We've also created this trendy Alphabet Cake, filled and topped with a whipped cream cheese frosting (and glazed around the sides with a transparent sugar glaze).
ENJOY THE VIDEO!
We hope that you enjoy this tutorial. If you give our naked cake a try, we would love for you to leave a comment and photo below.
Haha! even i noticed the 'nekkid' its so cute.. i am not a big fan of naked cakes, but this one is too adorable....i love it love it. Thanks Malissa. you are brilliant.
Haha ;0) I need to change this tutorial name to "Elegant Nekkid Cake" ;0) --
I'm so happy to hear that you like this design, especially since nekkid cakes are normally not your favorite ;0) --
Are you using a coupler when you putting on the buttercream to the sides? Or did you just cut the bag?
Hi Janelle- When piping the icing around the sides (in between layers) to fill in gaps and clean up the look a bit, I used a piping bag with the end snipped off. The hole is about the same as a medium round tip 10 or 12 though if you need a reference or would rather go that route. ;0)
I have to do a two tier square naked cake this weekend, a 6"/8" square. My square tiers usually come out hard and crusty (is that a real word?!) around the edges. Any suggestions on how to keep that from happening? With any other square cake, I would just trim those edges off, however with this cake, I don't believe that will work. Any tips/suggestions will be greatly appreciated!!! :)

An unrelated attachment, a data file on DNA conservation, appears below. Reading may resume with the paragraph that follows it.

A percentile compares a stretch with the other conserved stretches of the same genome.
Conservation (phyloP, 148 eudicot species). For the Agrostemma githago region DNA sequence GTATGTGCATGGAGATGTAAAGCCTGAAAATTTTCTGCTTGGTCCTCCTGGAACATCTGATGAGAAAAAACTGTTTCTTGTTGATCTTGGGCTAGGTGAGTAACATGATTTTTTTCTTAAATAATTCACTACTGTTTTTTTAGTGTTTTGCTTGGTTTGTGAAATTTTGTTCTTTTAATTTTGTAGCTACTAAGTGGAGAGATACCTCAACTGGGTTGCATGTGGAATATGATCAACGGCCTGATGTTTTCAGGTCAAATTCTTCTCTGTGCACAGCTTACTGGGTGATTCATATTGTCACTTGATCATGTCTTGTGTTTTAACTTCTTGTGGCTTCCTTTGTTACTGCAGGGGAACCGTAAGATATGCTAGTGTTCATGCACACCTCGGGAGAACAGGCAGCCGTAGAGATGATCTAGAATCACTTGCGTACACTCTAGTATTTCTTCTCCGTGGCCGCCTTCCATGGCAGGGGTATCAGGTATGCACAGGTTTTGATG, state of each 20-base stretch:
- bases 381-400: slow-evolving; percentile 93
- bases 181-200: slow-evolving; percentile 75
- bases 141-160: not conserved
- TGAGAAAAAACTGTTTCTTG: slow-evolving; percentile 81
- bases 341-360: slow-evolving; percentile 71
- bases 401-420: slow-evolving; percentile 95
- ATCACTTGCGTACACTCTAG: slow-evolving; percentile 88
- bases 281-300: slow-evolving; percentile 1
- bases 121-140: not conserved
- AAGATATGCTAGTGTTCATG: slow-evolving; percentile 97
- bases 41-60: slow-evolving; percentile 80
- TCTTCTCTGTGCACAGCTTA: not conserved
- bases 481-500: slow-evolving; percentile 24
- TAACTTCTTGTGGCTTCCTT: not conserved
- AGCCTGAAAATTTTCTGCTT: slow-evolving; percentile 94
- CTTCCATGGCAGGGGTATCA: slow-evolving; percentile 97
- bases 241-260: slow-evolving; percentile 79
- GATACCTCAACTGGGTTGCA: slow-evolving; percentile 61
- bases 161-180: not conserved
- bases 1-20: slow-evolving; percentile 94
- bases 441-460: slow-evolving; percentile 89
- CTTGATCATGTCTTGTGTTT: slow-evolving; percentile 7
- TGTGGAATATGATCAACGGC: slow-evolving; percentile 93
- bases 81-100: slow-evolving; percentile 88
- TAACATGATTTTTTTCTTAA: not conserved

Am I able to use sugar flowers on a naked cake?
I am going to make a wedding cake with a similar design as what you piped on this cake. I am wondering what you suggest, covering the cake with fondant then piping with buttercream or even royal icing. Or just frosting with buttercream and piping with buttercream. I need to transport this cake and am just wondering what you think will work best. Thanks!
Is there a list of flowers...somewhere... that is safe to use on cakes? I am aware of sickness that some flowers can cause, and the lawsuits that could happen. Thank you
Hi Ann, Here is a link that I think you will find helpful